EdCounsel, a Missouri-based law firm that represents over 200 public school districts, wrote in a blog post that state “law is not clear” on whether school districts can require that families sign a COVID-19 waiver for students attending in-person instruction, but liability waivers for extracurricular activities are largely exempt.
“While liability waivers for normal classes may be suspect, extracurricular activities are a different matter,” wrote EdCounsel attorney Tom Smith. (Snopes attempted to contact Smith for comment but did not hear back at the time of publication.) Extracurricular activities are a privilege, not a right; and districts have the legal authority to place certain restrictions on participation in these activities so long as the restrictions are uniformly applied and do not target a protected class.”
Under Missouri law, eligible students have a legal right to free public education and requiring that a parent or guardian sign a waiver as a condition of attendance “would arguably interfere with that right.” Even so, some schools and facilities around the United States have adopted similar waivers in the wake of the coronavirus pandemic, particularly as many states have seen a spike in cases during the 2020 summer. Turlock Unified School District in California issued a similar waiver asking “all persons participating in its activities during this pandemic” sign an assumption of risk and waiver of liability. The YMCA of Minnesota’s Greater Twin Cities also issued a waiver for adults and children who use its services and programs.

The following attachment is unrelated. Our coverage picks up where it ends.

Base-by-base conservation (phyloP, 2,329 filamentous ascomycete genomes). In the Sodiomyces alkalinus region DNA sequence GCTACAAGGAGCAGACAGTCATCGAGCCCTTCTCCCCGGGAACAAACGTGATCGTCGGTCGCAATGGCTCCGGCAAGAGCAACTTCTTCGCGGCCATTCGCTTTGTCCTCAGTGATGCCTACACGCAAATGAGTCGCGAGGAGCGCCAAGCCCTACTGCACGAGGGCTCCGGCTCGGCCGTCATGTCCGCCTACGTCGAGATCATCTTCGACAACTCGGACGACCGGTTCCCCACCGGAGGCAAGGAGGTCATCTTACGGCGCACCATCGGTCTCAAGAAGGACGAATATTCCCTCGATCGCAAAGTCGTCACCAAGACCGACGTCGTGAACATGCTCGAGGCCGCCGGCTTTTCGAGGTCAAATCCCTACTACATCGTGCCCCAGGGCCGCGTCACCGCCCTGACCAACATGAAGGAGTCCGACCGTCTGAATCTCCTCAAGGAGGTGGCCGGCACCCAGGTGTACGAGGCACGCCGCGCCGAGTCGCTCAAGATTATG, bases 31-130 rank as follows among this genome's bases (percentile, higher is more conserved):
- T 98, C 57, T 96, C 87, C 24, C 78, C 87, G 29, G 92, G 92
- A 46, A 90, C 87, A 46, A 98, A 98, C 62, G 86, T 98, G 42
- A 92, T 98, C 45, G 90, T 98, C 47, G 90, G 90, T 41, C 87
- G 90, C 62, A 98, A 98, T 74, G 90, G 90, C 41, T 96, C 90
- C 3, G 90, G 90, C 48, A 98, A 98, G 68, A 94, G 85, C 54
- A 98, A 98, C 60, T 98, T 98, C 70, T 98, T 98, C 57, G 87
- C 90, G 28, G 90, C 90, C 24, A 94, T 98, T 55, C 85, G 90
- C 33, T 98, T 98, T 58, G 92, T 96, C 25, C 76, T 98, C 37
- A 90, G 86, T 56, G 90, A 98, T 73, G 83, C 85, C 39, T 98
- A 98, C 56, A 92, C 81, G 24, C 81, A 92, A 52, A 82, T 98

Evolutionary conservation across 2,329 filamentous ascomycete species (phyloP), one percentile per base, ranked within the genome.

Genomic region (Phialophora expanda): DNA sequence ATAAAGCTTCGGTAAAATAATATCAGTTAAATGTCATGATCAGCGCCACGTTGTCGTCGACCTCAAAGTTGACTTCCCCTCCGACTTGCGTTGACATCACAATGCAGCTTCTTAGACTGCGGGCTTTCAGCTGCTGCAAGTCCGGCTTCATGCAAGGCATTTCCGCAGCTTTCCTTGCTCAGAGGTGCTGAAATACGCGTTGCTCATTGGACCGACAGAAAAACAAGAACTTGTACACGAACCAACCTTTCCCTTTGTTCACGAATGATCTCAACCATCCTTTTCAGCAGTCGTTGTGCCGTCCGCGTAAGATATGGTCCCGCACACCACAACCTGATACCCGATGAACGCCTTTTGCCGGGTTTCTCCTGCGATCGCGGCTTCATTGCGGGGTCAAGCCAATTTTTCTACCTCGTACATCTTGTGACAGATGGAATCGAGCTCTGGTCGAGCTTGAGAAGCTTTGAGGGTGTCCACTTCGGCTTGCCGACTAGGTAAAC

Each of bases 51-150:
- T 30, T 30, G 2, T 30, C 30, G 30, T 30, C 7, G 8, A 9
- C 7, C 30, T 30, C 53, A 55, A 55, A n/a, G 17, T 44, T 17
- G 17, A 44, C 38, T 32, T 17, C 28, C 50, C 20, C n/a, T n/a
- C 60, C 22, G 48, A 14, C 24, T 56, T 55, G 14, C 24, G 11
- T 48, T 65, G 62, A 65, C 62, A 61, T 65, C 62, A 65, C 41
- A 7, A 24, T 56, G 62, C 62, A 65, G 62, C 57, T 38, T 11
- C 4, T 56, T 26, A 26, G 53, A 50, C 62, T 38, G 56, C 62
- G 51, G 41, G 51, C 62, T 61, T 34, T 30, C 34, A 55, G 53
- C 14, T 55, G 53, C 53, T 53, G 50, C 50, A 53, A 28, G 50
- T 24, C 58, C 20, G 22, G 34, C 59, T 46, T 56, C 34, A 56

The HSD waiver was just one of many documents that come in a summer athletic packet and the school district said that it would continue to follow guidance from state and public health officials for the upcoming 2020-21 academic year. In mid-July 2020, the Missouri Department of Elementary and Secondary Education released guidelines for reopening schools across the state but did not issue statewide mandates.
“I want to thank all of the medical experts across the state who contributed to this guidance. We are confident that if schools implement this guidance, they CAN safely reopen this fall,” wrote Gov. Mike Parson in a Facebook post.
Ultimately, individual school districts and jurisdictions have the authority to implement their own preventative measures.